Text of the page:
Dealing with Underwater Anthropogenic Noise: Part 2


    The paper published in the journal Science talks about the effects of anthropogenic noise pollution in the ocean. Dr Carlos Duarte is a marine ecologist at the King Abdullah University of Science and Technology in Saudi Arabia and the lead author on the paper. The idea for this paper came to him seven years ago. As an ecologist, he knew about the importance of ocean sounds, but he felt that the issue was not talked about at a global scale.

    He found that the scientists who focused on oceanic soundscapes were relatively small. “We’ve all been on our little gold rushes,” said Steve Simpson, a marine biologist at the University of Exeter in England and an author on the paper. Dr Duarte wanted to combine the efforts and evidence so that something could finally result in policy changes.

    Anthropogenic Noise

    Dr Simpson has studied underwater bioacoustics for the past 20 years. It deals with how fish and marine invertebrates perceive their environment and communicate through sound. During his work, he got used to waiting for a passing ship to rumble by before going back to studying the fish. He said, “I realized, ‘Oh wait, these fish experience ships coming by every day.’”

    Tackling Anthropogenic Noise in the Ocean

    Fortunately, unlike greenhouse gases or chemicals, anthropogenic noise is a relatively controllable pollutant. He said, “Noise is about the easiest problem to solve in the ocean. We know exactly what causes noise, we know where it is, and we know how to stop it.”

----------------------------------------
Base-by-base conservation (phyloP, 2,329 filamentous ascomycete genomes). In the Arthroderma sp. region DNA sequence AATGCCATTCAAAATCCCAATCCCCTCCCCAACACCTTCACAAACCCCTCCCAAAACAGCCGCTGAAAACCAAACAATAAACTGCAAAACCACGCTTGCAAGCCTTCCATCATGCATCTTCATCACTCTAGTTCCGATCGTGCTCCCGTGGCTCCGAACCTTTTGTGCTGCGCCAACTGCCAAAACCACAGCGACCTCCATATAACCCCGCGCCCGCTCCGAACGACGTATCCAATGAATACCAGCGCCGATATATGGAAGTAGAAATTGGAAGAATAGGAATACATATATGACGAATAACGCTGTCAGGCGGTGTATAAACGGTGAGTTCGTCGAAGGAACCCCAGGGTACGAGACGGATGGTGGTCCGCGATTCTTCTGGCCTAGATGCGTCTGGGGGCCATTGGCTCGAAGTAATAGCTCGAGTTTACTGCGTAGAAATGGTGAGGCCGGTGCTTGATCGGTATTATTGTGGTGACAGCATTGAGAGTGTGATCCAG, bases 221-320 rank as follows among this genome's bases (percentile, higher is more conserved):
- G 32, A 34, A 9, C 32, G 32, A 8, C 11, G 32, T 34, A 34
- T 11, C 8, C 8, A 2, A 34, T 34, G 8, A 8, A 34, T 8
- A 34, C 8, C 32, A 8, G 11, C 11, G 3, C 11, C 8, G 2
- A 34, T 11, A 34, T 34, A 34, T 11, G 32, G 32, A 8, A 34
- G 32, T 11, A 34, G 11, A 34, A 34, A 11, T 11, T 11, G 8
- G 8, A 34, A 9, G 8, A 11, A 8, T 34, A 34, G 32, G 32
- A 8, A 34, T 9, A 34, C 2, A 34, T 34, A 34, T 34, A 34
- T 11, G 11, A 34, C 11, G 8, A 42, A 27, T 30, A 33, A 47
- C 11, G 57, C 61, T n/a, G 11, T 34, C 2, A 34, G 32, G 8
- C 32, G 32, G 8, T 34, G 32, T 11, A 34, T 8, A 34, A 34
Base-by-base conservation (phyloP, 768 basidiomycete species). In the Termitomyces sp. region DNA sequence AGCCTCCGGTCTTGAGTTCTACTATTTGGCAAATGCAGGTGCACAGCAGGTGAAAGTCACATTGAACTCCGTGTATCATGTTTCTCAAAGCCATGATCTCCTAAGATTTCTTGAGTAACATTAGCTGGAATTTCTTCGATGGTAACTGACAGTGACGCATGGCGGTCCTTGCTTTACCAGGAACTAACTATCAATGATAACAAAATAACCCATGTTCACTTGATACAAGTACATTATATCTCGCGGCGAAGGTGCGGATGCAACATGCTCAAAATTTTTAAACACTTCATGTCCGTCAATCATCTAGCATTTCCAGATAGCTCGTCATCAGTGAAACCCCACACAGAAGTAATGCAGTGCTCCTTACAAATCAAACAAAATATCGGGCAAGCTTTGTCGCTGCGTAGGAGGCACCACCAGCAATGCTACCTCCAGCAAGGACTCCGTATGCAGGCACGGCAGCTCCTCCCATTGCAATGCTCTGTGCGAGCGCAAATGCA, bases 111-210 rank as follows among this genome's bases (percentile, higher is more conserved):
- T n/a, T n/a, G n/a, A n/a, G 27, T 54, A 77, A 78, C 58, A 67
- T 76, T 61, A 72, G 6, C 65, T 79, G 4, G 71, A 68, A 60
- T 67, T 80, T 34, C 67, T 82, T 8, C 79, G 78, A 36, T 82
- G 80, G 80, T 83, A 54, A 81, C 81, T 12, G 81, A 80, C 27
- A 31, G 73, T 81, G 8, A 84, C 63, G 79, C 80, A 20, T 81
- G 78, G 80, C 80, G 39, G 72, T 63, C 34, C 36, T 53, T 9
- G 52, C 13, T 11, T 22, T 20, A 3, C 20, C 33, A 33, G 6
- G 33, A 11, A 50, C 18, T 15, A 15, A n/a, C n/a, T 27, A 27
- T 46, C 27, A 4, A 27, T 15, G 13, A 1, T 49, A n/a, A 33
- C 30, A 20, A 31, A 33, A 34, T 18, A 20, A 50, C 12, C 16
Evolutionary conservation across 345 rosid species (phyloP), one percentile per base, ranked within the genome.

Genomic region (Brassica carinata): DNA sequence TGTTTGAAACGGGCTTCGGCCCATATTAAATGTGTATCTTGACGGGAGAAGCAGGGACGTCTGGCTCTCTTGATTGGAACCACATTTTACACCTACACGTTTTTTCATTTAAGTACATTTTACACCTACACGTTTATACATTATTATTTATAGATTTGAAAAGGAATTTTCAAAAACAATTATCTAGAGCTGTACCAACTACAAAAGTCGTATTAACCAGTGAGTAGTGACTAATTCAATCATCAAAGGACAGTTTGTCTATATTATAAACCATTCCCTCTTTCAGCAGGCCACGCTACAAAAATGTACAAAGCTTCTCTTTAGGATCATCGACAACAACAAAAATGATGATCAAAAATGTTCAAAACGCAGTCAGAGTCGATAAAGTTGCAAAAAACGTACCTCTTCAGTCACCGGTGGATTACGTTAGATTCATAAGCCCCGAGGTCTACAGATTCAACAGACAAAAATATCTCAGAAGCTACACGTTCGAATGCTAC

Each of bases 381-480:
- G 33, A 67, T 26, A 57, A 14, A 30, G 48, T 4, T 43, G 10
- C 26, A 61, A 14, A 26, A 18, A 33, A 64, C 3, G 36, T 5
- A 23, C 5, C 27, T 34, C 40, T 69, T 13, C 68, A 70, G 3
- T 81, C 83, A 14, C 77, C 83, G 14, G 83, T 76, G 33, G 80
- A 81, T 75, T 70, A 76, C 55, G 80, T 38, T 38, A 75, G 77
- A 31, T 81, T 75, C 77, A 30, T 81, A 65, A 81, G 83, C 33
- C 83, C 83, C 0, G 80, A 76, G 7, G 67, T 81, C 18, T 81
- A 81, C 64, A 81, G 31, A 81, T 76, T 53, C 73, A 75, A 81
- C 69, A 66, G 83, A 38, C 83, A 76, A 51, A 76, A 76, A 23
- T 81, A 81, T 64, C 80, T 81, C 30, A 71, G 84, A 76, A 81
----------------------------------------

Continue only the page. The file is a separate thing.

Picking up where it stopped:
The solutions to anthropogenic noise exist and are quite simple as well. “Slow down, move the shipping lane, avoid sensitive areas, change propellers,” Dr Simpson said. Many ships use propellers which lead to cavitation: Tiny bubbles form around the propeller blade and make a horrible screeching noise. Alternately, a quieter design can be used. “Propeller design is a very fast-moving technological space,” Dr Simpson said. Other innovations like bubble curtains wrap around a pile driver and reduce the sound.

    The researchers also cautioned against deep-sea mining as an industry which could become a major source of anthropogenic noise pollution in the ocean. They suggested that new technologies could be designed to reduce noise before commercial mining starts.

    Looking Ahead

    The researchers hope that their work influences policymakers who have historically ignored anthropogenic noise as a stressor on marine life. According to Dr Seger of Applied Ocean Sciences, The United Nation’s 14th sustainable development goal which talks about underwater life doesn’t explicitly focus on noise. “The United Nations had an ocean noise week where they sat down and listened to it and then went on to another topic,” she said.

    The research went through multiple edits. The last one took place after the many unplanned experiments created by the COVID-19 pandemic. They observed that when the shipping activity slowed down because of the pandemic, the noises reduced and marine mammals and sharks returned to places where they were rarely seen and which were previously noisy. “Recovery can be almost immediate,” Dr Duarte said.

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